Project dimensions and financial exposure will significantly change once the project progresses to full-field scale. While the operator will start investing in surface equipment and eventually even new wells, the chemical supplier may have to invest in additional production capacity to meet the chemical demand, which could be several thousand tons per year. For standard PAM polymers, production capacity is not as much of an issue. A challenge might exist for specialty surfactants that were tailored toward EOR and for which dedicated production capacity is limited. Availability of raw materials and regulatory requirements need to be considered carefully, as well as established manufacturing processes, to help reduce project risks and cost. Risk-sharing agreements between an operator and chemical partner can help to ease approval processes and manage financial uncertainties.

Making cEOR a Reality

For polymers, anionic PAM, which is well-known in the water treatment industry, is nicely suited to the cost-performance requirements of EOR. But the operation window of such polymers is limited to mild field conditions with temperatures below 70°C and salinities less than 30,000 ppm, which leaves room for innovation.

In contrast, most of the surfactants known from cleaners, cosmetics, and other applications are not perfectly suited for use in EOR. Organic sulfonates, for instance, either did not have the right alkyl chain, or the quality of commercial products was unsteady. This resulted in inefficient surfactant pilot floods in the 1970s. When oil prices eroded in the 1980s, EOR research activities were almost abandoned. Only a few academic research groups continued working in the EOR area, gaining fundamental know-how on the relationship between molecular structure and EOR application performance. This knowledge came into use once oil prices recovered and the interest of the oil and gas industry in EOR was renewed.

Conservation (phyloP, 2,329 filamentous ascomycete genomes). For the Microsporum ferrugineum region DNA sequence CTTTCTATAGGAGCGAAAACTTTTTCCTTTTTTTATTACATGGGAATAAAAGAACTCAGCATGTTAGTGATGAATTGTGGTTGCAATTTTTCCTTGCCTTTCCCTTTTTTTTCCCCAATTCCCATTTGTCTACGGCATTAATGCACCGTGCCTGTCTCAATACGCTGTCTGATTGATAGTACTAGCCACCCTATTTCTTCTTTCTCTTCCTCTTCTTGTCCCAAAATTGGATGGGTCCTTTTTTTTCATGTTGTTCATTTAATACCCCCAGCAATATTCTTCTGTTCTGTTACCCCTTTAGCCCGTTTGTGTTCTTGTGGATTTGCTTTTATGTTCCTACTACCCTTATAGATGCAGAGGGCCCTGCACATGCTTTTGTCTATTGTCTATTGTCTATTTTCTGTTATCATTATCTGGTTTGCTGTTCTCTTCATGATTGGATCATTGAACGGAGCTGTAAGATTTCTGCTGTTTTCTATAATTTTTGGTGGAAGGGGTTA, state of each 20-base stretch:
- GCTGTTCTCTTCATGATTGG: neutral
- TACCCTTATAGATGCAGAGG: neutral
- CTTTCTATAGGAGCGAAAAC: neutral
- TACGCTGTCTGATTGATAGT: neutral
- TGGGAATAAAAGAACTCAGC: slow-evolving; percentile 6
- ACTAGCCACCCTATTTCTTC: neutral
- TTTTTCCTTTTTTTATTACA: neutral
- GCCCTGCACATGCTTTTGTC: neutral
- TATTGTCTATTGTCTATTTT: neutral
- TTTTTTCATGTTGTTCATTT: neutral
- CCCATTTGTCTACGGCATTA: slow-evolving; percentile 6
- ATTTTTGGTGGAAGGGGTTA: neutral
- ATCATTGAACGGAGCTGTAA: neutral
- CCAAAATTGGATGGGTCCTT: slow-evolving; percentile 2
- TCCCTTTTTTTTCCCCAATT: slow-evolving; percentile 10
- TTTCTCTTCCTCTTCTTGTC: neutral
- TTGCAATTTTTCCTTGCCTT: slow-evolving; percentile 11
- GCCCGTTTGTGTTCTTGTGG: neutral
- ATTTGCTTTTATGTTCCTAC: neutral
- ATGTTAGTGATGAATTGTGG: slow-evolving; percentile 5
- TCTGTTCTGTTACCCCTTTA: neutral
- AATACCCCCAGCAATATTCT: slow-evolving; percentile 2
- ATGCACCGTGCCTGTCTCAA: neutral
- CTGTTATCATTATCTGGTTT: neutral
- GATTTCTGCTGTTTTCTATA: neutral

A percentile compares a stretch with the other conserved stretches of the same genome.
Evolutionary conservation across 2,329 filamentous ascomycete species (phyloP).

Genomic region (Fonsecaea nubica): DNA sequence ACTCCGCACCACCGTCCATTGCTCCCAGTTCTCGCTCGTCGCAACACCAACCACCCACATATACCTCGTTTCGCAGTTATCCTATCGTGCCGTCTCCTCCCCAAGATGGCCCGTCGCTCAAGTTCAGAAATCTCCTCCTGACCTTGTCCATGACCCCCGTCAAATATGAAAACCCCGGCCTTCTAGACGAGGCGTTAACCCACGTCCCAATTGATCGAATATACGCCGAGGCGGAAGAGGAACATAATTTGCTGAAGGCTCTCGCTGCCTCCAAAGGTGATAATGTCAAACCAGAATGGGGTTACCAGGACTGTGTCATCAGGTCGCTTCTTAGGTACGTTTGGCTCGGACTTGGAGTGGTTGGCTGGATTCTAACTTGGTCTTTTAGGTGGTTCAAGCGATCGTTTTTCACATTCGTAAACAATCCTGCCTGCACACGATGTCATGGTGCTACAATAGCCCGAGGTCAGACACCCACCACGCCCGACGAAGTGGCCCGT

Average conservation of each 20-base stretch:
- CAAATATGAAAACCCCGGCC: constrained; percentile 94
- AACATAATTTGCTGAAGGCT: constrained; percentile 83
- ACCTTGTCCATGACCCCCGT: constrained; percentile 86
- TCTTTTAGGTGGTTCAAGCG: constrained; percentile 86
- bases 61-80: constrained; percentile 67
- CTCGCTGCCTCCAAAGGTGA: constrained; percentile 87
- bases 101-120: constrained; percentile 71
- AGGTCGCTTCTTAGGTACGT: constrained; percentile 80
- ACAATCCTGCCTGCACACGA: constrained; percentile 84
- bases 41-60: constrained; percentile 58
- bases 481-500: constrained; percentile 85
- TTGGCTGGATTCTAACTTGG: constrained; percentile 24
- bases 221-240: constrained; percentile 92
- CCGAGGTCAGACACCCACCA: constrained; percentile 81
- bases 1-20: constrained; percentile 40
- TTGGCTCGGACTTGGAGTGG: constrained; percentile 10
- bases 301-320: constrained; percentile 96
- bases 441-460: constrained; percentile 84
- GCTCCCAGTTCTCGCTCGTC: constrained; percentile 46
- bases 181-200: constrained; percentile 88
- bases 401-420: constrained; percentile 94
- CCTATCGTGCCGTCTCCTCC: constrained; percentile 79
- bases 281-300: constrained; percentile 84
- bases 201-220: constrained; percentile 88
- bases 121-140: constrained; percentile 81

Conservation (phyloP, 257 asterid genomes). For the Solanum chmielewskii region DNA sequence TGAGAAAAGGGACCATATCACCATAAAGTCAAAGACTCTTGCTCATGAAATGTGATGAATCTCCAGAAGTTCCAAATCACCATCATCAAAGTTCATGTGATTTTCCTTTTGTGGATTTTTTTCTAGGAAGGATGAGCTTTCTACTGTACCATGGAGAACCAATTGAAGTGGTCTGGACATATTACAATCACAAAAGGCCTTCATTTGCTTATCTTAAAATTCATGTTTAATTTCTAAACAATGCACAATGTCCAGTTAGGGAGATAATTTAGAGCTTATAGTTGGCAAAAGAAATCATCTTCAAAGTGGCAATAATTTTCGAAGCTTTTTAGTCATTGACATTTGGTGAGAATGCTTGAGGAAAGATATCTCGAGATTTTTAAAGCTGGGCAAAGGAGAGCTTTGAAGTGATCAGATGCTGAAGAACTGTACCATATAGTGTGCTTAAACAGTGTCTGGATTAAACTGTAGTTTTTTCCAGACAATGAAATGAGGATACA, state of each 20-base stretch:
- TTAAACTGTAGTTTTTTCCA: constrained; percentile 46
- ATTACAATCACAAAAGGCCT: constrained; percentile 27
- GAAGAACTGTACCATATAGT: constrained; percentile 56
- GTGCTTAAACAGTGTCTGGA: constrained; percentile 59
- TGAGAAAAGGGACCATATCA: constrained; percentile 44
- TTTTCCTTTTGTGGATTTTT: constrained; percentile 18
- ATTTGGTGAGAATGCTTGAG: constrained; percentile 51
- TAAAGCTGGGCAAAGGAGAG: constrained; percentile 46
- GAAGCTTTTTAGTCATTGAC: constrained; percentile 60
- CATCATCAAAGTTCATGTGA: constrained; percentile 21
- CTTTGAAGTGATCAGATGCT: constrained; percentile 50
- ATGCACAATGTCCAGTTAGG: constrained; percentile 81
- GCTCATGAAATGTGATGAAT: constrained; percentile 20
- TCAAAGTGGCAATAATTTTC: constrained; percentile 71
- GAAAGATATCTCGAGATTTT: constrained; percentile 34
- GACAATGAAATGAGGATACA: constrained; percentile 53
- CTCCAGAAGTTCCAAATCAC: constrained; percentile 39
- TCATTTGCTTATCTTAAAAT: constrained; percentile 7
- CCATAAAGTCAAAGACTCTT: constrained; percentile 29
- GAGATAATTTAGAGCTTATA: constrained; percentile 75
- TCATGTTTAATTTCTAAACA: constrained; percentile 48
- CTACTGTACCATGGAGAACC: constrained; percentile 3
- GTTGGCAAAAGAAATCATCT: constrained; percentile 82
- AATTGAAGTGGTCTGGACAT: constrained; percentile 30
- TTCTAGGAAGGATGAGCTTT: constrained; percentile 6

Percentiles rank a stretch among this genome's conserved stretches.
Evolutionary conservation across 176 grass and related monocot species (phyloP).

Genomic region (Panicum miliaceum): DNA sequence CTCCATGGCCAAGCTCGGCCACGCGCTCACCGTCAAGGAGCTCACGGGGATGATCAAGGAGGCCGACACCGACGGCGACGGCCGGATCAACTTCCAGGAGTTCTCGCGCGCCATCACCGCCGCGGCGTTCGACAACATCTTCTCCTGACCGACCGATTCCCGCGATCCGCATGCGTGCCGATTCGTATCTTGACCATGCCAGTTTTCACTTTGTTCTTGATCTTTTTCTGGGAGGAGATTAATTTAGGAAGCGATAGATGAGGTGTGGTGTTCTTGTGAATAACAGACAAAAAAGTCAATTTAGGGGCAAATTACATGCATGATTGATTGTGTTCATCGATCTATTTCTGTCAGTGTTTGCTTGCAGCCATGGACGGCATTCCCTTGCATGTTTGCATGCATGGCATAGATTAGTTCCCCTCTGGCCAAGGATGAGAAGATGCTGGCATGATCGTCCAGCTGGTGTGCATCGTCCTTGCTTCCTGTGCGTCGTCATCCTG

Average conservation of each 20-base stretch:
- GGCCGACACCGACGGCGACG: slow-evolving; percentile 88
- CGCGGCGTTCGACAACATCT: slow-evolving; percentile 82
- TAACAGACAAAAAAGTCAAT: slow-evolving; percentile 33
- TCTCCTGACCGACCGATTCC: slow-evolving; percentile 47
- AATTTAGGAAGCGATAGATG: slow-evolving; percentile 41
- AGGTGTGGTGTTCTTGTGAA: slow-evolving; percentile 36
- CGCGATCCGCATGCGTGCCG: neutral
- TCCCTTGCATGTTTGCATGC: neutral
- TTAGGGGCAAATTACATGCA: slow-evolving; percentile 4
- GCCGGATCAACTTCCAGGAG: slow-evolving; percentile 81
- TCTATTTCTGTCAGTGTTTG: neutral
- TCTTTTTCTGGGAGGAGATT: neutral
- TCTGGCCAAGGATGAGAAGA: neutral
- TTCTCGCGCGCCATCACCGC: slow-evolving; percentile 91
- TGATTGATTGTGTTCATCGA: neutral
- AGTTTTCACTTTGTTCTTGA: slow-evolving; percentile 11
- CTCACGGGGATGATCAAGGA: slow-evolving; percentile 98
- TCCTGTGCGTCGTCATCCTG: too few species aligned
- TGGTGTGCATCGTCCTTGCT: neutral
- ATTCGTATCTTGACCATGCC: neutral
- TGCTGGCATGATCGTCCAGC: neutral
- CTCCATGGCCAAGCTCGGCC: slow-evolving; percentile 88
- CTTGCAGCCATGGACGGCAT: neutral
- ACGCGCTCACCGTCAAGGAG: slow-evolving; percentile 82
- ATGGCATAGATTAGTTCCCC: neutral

Several full-scale polymer flooding projects have been implemented since then, first in China, later in Canada, the Middle East, and several other countries. Over the years, quality has constantly improved so that good solubility and injectivity today are technically achievable. Innovative polymers such as the new class of associative polymers will help to further improve overall project economics. New polymer architectures are being designed for harsh field conditions where standard PAM is not applicable. 

Research in the surfactant area also targets more dose-effective structures, but the development of molecules that can withstand harsh conditions is also of interest. It is worth emphasizing that, except for standard PAM, most of the innovative EOR chemicals are still in trial or pilot phase and are not yet fully scaled up to a true commercial size.

A large chemical company with experience in both polymers and surfactants can contribute in several key areas of EOR product development and supply through these methods:

  • Product screening, new product development, and scaleup. The key objective is to identify the optimum chemical solution for a given field. In case it is necessary to design new chemicals, a large and experienced chemical partner builds on a profound research and development expertise, which also includes the development of reliable, industrial-scale manufacturing processes.
  • Production and quality control. A large, international chemical supplier has all processes in place to ensure the supply of chemicals even in large volumes with an always consistent quality. Analytical support beyond routine quality control measurements can be given during site visits in the startup phase of a chemical flood.
  • Registration of new chemicals. This topic is especially relevant for the market introduction of new surfactants and has to be addressed early, as it is not only costly but may take several months or even years.
  • Raw materials. The long-term availability of key raw materials at reasonable costs is decisive for sustainable project economics. A large chemical supplier is either backward-integrated in such raw materials or, in case of insourcing, may benefit from a stronger purchase position to keep costs low.
  • Supply chain. A strong global presence helps to set up cost-effective supply chain solutions even for oil fields in remote locations.

In summary, close cooperation be-tween the experts of the operating company with those of the chemical partner from an early stage on is vital to making a cEOR project a success.